Body language expert explains why we are so creeped out by bad handshakes, people who clear their throat, and staring

Joe Navarro is a former FBI agent who specializes in nonverbal communication, body language, and other fascinating aspects of human behavior. He's written numerous books on these subjects, including The Dictionary of Body Language, and conducts corporate and government trainings through his Body Language Academy. He's also known for training professional poker players on how to identify "tells" and avoid giving them yourself. Here's what he says about handshakes:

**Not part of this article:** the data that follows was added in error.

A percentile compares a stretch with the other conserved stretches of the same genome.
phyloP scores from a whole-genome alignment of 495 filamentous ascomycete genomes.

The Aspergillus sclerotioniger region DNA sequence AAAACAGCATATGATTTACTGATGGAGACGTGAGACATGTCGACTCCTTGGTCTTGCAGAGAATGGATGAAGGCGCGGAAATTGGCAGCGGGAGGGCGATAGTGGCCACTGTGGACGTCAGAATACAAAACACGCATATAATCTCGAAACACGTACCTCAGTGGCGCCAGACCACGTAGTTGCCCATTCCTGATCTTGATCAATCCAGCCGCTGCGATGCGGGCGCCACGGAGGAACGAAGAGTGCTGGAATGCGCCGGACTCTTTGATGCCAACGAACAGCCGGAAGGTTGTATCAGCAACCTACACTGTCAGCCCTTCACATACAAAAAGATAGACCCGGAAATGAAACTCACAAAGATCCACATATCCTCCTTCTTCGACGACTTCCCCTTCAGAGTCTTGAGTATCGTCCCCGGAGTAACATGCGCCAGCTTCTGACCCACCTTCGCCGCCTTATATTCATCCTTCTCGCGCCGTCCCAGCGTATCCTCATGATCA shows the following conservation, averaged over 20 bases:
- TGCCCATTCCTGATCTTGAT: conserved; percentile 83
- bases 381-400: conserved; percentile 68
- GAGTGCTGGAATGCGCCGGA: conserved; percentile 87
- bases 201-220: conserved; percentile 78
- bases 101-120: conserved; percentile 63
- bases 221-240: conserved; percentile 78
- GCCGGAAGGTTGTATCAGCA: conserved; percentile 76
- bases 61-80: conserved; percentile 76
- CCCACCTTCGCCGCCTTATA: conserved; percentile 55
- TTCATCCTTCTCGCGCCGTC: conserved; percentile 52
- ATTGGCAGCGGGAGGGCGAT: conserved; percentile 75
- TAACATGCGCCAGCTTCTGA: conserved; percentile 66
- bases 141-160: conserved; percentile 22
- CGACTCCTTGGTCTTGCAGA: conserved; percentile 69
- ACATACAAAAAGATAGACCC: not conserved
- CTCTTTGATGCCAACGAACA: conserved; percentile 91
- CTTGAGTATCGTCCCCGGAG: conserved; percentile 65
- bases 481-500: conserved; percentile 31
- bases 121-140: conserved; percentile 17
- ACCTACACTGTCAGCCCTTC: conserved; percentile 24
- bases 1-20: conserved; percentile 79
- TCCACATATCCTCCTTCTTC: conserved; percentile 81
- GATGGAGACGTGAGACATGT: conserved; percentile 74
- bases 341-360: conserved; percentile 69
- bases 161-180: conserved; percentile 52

I come from a culture where we like to stand close together, but personally, I like to keep people three or four feet away. So one of the ways to avoid violating space, which makes people uncomfortable, causes psychological discomfort, is to, when you first shake hands, you reach in and you shake the hand. And rather than just remaining there, take a little step backward and assess what the other person does. And one of the things you'll find is if both of you take a step back, then both of you need that little bit of extra space. If the person moves towards you, then perhaps they come from a culture or they have a preference for standing closer. And in that case, what you may wanna do is just angle your body a little bit so you don't feel like they're as close to you as they may be.